September 5, 2011
Happy Labor Day! It is a day to rest from the troubles of the workplace and spend it with family and friends recreationally.
Today marks the last vestiges of summer. We think of barbecues, parades and family outings which have come to be the way we celebrate Labor Day. We think of entrepreneurs and captains of industry a lot, but we sometimes forget that Labor Day was conceived as a way to honor those working hard jobs — especially factory workers — who, more than 100 years ago, had few rights and very little true leisure time.
Sunday, while driving home from our church, my wife asked if Labor Day had anything to do with labor unions. Interesting she would ask something like that considering that 129 years ago it was a union of sorts which promoted a singular day off in a world in which 6 12-hour day work weeks was common. The unions served some good in that day. Now, their concern is giving less work for more pay in the workplace.
But laying the selfish economy-busting destructiveness of today's unions aside, let me here give a brief overview of Labor Day history:
In the 1880s, it was common for factory workers and others involved in the hard labor that made industry possible to organize unions in order to provide themselves with more bargaining power. The first Labor Day was celebrated in New York City on September 5, 1882, the product of the Central Labor Union’s efforts to provide a demonstration and a picnic for workers and their families. The next year, the Central Labor Union held another Labor Day celebration.
By 1884, the Central Labor Union had selected the first Monday in September to be celebrated as Labor Day, and encouraged other cities, besides New York City, to hold their own celebrations. Between 1885 and 1886, several cities had authorized Labor Day festivities. The first state to pass legislation recognizing Labor Day as a holiday was Oregon, in 1887. More states followed suit, and by 1894 more than half of the states had signed legislation recognizing Labor Day.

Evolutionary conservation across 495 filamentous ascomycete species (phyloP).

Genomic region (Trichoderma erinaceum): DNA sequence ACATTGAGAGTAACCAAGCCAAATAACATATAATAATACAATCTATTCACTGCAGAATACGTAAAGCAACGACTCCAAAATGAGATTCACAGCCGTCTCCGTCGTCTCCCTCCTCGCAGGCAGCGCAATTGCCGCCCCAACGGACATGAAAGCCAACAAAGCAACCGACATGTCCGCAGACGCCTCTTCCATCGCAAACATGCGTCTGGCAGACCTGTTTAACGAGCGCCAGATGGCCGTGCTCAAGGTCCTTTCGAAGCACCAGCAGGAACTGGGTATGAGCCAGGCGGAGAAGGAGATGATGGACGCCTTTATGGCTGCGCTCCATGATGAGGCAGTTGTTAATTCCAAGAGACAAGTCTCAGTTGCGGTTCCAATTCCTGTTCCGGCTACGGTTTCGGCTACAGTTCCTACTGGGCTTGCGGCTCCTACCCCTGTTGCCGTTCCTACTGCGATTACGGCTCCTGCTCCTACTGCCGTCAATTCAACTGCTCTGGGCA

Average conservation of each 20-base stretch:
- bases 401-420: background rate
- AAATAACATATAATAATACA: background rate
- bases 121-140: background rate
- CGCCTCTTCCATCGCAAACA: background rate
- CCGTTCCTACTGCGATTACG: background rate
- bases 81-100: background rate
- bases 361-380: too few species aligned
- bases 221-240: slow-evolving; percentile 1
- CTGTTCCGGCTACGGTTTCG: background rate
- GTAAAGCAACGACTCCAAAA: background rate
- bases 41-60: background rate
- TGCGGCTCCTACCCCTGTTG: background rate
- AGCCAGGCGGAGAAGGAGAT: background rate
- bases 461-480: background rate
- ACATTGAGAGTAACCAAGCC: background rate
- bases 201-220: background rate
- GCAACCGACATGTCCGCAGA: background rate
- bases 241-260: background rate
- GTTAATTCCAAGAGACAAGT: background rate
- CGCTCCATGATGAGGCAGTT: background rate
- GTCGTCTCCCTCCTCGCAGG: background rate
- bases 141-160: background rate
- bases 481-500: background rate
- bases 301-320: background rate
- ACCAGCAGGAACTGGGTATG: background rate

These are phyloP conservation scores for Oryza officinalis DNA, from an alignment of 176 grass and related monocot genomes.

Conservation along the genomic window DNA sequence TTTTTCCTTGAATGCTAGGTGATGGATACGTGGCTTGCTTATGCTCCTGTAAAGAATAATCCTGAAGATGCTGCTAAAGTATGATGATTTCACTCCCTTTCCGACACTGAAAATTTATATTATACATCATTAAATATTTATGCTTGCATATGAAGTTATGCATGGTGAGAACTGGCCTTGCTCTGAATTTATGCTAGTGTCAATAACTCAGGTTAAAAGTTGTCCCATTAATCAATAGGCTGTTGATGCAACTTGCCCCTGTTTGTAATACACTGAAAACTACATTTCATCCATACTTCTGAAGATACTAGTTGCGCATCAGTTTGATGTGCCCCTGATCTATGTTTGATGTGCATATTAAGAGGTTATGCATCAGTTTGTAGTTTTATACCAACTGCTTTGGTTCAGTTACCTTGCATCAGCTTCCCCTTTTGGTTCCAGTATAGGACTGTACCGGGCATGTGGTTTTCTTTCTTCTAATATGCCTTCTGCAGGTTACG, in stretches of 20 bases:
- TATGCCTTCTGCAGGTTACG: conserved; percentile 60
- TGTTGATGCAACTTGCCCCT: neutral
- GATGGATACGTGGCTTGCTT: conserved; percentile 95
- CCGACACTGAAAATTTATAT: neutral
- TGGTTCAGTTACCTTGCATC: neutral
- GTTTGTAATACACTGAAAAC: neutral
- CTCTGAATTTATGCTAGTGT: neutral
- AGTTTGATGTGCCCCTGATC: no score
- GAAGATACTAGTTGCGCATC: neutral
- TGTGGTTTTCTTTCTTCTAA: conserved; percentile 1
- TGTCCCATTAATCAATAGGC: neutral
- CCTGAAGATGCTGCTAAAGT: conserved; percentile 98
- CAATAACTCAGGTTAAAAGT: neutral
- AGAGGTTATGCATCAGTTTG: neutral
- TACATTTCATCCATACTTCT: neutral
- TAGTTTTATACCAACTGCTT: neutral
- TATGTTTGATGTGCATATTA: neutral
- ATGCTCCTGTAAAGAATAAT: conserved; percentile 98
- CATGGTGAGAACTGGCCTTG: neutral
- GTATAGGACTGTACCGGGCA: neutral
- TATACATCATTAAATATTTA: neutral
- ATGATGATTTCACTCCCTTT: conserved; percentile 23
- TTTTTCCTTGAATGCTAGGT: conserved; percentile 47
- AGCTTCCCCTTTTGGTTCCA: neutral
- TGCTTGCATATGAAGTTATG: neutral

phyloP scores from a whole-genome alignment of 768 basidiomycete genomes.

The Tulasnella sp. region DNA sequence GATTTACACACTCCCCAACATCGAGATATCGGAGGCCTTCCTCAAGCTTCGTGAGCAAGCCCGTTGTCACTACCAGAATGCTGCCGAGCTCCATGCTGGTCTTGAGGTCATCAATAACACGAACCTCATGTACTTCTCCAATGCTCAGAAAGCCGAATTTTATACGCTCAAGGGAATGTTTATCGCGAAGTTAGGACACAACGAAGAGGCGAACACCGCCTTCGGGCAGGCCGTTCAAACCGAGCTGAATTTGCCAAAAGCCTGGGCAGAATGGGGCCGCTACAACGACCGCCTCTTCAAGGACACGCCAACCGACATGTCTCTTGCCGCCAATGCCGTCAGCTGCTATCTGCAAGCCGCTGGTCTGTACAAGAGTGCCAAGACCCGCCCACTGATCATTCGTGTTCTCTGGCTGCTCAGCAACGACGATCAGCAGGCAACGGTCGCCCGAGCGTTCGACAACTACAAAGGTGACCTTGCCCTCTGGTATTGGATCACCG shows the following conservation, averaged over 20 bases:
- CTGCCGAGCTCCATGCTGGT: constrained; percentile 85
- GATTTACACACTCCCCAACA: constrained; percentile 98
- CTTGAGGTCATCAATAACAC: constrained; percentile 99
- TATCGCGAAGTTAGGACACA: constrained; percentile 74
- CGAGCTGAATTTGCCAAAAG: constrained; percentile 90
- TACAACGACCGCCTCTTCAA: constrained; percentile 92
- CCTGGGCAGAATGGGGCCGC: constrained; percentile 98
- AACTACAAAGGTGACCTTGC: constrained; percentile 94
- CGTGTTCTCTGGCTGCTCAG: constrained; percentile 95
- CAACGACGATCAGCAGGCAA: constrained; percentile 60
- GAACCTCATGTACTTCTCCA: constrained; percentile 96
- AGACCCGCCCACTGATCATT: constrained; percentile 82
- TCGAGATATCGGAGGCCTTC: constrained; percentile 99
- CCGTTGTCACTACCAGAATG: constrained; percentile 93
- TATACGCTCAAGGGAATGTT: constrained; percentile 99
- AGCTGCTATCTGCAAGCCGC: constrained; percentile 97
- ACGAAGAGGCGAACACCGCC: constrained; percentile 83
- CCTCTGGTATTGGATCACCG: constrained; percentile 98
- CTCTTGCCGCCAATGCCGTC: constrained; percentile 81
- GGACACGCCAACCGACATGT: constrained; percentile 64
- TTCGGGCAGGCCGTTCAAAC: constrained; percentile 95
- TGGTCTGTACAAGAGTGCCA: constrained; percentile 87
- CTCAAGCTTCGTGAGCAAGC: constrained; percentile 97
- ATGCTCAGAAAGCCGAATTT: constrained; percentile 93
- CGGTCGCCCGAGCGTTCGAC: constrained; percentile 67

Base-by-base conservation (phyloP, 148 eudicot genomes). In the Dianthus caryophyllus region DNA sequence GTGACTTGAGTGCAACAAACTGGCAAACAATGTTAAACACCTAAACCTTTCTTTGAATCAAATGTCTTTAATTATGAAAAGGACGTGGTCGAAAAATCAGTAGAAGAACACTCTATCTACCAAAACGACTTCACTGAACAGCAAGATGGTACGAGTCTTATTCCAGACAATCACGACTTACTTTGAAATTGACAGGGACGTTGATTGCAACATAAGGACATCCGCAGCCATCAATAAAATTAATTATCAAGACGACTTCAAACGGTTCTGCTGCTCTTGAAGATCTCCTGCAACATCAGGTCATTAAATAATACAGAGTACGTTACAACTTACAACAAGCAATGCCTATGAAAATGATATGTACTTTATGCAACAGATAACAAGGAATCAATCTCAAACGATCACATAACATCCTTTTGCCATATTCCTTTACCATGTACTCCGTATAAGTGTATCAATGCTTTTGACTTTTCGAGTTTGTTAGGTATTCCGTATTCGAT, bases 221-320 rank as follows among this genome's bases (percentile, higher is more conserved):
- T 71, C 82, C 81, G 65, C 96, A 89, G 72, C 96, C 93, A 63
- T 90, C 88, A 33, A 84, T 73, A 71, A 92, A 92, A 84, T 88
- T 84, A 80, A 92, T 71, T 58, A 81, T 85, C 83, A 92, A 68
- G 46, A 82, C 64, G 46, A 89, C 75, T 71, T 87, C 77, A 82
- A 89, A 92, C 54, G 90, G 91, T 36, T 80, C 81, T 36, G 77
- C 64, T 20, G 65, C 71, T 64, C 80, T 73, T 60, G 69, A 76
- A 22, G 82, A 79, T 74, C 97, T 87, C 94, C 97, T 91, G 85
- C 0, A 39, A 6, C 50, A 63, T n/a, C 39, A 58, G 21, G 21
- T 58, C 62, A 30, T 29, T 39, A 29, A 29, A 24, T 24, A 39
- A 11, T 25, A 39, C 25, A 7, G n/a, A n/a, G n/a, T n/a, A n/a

Labor Day did not become a national holiday, though, until June 28, 1894. However, the move was not exactly in response to fellow feeling with laborers. Instead, it was more of a rushed response to placate labor unions and workers during the Pullman Strike. Indeed, the act was a rushed affair, calling for a parade so that everyone could see “the strength and espirit de corps of the trade and labor organizations.”
(The Pullman Strike included a boycott of Pullman cars, strikes by Pullman factory workers and other actions that took place along railroad routes, including strikes in major cities like Chicago. These were meant to show solidarity with those living in Pullman, Illinois, a town set up for workers. Even as Pullman cut wages, the rent for living in the town and other costs did not go down. The strike ended when President Grover Cleveland sent U.S. Marshals and U.S. troops to Chicago.)
Today, there are few parades left to celebrate Labor Day, although many people get the day off. However, there are still speeches made by government officials, union officials and others extolling the virtues of labor, and the value that the working classes have to the economy of the country.
For most families, though, Labor Day is a holiday marking the official end of the summer. Many take one last trip to the lake, or the pool, or take advantage of the long holiday weekend to get in a last camping or fishing trip. Since few cities have big parades anymore, many families simply content themselves with picnics, barbecues, and trips to the zoo. (Some cities still have parades — especially cities with a strong industrial presence, and there are still Labor Day festivities in the nation’s capital.)
Even as you enjoy your day off, it wouldn’t hurt to consider the past, and take a few minutes to remember that without workers, much of the prosperity we have enjoyed in this country wouldn’t be possible.
We believe that the Constitution of the United States speaks for itself. There is no need to rewrite, change or reinterpret it to suit the fancies of special interest groups or protected classes.